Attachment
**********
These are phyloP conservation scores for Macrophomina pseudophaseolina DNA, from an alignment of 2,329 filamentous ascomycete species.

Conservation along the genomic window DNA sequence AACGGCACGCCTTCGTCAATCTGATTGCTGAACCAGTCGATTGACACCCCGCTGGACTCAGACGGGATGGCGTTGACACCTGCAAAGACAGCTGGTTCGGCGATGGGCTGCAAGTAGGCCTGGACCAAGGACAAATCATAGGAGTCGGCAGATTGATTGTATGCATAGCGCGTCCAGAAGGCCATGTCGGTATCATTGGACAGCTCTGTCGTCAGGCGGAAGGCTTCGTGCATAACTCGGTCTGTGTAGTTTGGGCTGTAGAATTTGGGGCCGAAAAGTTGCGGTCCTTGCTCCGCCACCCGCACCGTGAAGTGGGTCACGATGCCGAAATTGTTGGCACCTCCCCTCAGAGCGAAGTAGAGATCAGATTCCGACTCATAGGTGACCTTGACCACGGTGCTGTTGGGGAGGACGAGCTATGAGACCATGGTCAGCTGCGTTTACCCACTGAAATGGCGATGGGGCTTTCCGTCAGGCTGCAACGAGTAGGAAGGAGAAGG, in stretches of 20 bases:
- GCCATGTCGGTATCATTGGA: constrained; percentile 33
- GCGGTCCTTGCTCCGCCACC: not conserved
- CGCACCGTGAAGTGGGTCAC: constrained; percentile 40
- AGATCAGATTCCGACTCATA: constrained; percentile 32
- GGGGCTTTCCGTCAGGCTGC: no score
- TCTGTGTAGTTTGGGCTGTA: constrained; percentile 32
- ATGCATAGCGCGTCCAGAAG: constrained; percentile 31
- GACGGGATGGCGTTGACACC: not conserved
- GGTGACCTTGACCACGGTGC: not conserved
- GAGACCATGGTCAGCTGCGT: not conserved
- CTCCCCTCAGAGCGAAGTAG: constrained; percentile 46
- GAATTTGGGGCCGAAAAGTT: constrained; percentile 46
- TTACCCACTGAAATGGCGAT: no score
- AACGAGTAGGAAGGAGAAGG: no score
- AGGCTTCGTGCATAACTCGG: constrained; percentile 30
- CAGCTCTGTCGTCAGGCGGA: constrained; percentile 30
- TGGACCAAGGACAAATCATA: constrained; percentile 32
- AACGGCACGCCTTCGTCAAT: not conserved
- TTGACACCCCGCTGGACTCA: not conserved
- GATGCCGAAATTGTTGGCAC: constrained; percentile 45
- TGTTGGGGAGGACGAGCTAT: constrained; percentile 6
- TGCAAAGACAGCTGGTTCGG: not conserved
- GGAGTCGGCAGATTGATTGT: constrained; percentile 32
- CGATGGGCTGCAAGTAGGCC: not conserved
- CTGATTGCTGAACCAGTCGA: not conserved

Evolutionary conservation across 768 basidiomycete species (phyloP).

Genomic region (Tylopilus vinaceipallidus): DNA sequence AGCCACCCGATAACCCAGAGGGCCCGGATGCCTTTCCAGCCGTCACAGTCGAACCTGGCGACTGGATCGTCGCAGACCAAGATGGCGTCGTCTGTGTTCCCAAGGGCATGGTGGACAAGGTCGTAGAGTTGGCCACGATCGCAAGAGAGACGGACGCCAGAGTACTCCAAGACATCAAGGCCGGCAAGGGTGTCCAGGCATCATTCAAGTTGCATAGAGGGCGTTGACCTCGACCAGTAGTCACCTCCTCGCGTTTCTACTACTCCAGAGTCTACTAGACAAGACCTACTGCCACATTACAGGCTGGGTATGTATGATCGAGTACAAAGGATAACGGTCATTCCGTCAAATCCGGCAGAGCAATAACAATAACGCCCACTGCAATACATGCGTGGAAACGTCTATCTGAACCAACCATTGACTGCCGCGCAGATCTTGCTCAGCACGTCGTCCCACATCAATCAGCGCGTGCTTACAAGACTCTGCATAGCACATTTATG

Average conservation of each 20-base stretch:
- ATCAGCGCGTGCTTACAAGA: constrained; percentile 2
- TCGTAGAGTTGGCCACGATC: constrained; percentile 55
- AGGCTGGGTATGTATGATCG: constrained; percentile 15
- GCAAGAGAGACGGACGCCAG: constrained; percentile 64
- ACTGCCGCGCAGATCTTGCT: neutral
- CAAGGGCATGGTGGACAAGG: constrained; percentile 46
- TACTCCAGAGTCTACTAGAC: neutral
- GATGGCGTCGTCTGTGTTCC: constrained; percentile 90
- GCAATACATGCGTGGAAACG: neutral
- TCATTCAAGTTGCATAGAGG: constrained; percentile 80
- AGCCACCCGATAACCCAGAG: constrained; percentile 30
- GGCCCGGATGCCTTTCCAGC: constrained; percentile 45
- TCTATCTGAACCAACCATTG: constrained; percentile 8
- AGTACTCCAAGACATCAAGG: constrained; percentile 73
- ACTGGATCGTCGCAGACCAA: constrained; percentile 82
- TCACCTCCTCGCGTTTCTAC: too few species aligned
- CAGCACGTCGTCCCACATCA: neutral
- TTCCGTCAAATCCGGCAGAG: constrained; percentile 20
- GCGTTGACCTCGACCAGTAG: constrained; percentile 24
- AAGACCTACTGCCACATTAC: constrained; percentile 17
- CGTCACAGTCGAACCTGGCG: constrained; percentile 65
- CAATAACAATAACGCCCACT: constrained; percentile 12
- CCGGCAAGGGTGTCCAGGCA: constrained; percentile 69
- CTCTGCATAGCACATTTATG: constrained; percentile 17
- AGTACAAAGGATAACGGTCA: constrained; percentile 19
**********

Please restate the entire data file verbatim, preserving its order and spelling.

These are phyloP conservation scores for Macrophomina pseudophaseolina DNA, from an alignment of 2,329 filamentous ascomycete species.

Conservation along the genomic window DNA sequence AACGGCACGCCTTCGTCAATCTGATTGCTGAACCAGTCGATTGACACCCCGCTGGACTCAGACGGGATGGCGTTGACACCTGCAAAGACAGCTGGTTCGGCGATGGGCTGCAAGTAGGCCTGGACCAAGGACAAATCATAGGAGTCGGCAGATTGATTGTATGCATAGCGCGTCCAGAAGGCCATGTCGGTATCATTGGACAGCTCTGTCGTCAGGCGGAAGGCTTCGTGCATAACTCGGTCTGTGTAGTTTGGGCTGTAGAATTTGGGGCCGAAAAGTTGCGGTCCTTGCTCCGCCACCCGCACCGTGAAGTGGGTCACGATGCCGAAATTGTTGGCACCTCCCCTCAGAGCGAAGTAGAGATCAGATTCCGACTCATAGGTGACCTTGACCACGGTGCTGTTGGGGAGGACGAGCTATGAGACCATGGTCAGCTGCGTTTACCCACTGAAATGGCGATGGGGCTTTCCGTCAGGCTGCAACGAGTAGGAAGGAGAAGG, in stretches of 20 bases:
- GCCATGTCGGTATCATTGGA: constrained; percentile 33
- GCGGTCCTTGCTCCGCCACC: not conserved
- CGCACCGTGAAGTGGGTCAC: constrained; percentile 40
- AGATCAGATTCCGACTCATA: constrained; percentile 32
- GGGGCTTTCCGTCAGGCTGC: no score
- TCTGTGTAGTTTGGGCTGTA: constrained; percentile 32
- ATGCATAGCGCGTCCAGAAG: constrained; percentile 31
- GACGGGATGGCGTTGACACC: not conserved
- GGTGACCTTGACCACGGTGC: not conserved
- GAGACCATGGTCAGCTGCGT: not conserved
- CTCCCCTCAGAGCGAAGTAG: constrained; percentile 46
- GAATTTGGGGCCGAAAAGTT: constrained; percentile 46
- TTACCCACTGAAATGGCGAT: no score
- AACGAGTAGGAAGGAGAAGG: no score
- AGGCTTCGTGCATAACTCGG: constrained; percentile 30
- CAGCTCTGTCGTCAGGCGGA: constrained; percentile 30
- TGGACCAAGGACAAATCATA: constrained; percentile 32
- AACGGCACGCCTTCGTCAAT: not conserved
- TTGACACCCCGCTGGACTCA: not conserved
- GATGCCGAAATTGTTGGCAC: constrained; percentile 45
- TGTTGGGGAGGACGAGCTAT: constrained; percentile 6
- TGCAAAGACAGCTGGTTCGG: not conserved
- GGAGTCGGCAGATTGATTGT: constrained; percentile 32
- CGATGGGCTGCAAGTAGGCC: not conserved
- CTGATTGCTGAACCAGTCGA: not conserved

Evolutionary conservation across 768 basidiomycete species (phyloP).

Genomic region (Tylopilus vinaceipallidus): DNA sequence AGCCACCCGATAACCCAGAGGGCCCGGATGCCTTTCCAGCCGTCACAGTCGAACCTGGCGACTGGATCGTCGCAGACCAAGATGGCGTCGTCTGTGTTCCCAAGGGCATGGTGGACAAGGTCGTAGAGTTGGCCACGATCGCAAGAGAGACGGACGCCAGAGTACTCCAAGACATCAAGGCCGGCAAGGGTGTCCAGGCATCATTCAAGTTGCATAGAGGGCGTTGACCTCGACCAGTAGTCACCTCCTCGCGTTTCTACTACTCCAGAGTCTACTAGACAAGACCTACTGCCACATTACAGGCTGGGTATGTATGATCGAGTACAAAGGATAACGGTCATTCCGTCAAATCCGGCAGAGCAATAACAATAACGCCCACTGCAATACATGCGTGGAAACGTCTATCTGAACCAACCATTGACTGCCGCGCAGATCTTGCTCAGCACGTCGTCCCACATCAATCAGCGCGTGCTTACAAGACTCTGCATAGCACATTTATG

Average conservation of each 20-base stretch:
- ATCAGCGCGTGCTTACAAGA: constrained; percentile 2
- TCGTAGAGTTGGCCACGATC: constrained; percentile 55
- AGGCTGGGTATGTATGATCG: constrained; percentile 15
- GCAAGAGAGACGGACGCCAG: constrained; percentile 64
- ACTGCCGCGCAGATCTTGCT: neutral
- CAAGGGCATGGTGGACAAGG: constrained; percentile 46
- TACTCCAGAGTCTACTAGAC: neutral
- GATGGCGTCGTCTGTGTTCC: constrained; percentile 90
- GCAATACATGCGTGGAAACG: neutral
- TCATTCAAGTTGCATAGAGG: constrained; percentile 80
- AGCCACCCGATAACCCAGAG: constrained; percentile 30
- GGCCCGGATGCCTTTCCAGC: constrained; percentile 45
- TCTATCTGAACCAACCATTG: constrained; percentile 8
- AGTACTCCAAGACATCAAGG: constrained; percentile 73
- ACTGGATCGTCGCAGACCAA: constrained; percentile 82
- TCACCTCCTCGCGTTTCTAC: too few species aligned
- CAGCACGTCGTCCCACATCA: neutral
- TTCCGTCAAATCCGGCAGAG: constrained; percentile 20
- GCGTTGACCTCGACCAGTAG: constrained; percentile 24
- AAGACCTACTGCCACATTAC: constrained; percentile 17
- CGTCACAGTCGAACCTGGCG: constrained; percentile 65
- CAATAACAATAACGCCCACT: constrained; percentile 12
- CCGGCAAGGGTGTCCAGGCA: constrained; percentile 69
- CTCTGCATAGCACATTTATG: constrained; percentile 17
- AGTACAAAGGATAACGGTCA: constrained; percentile 19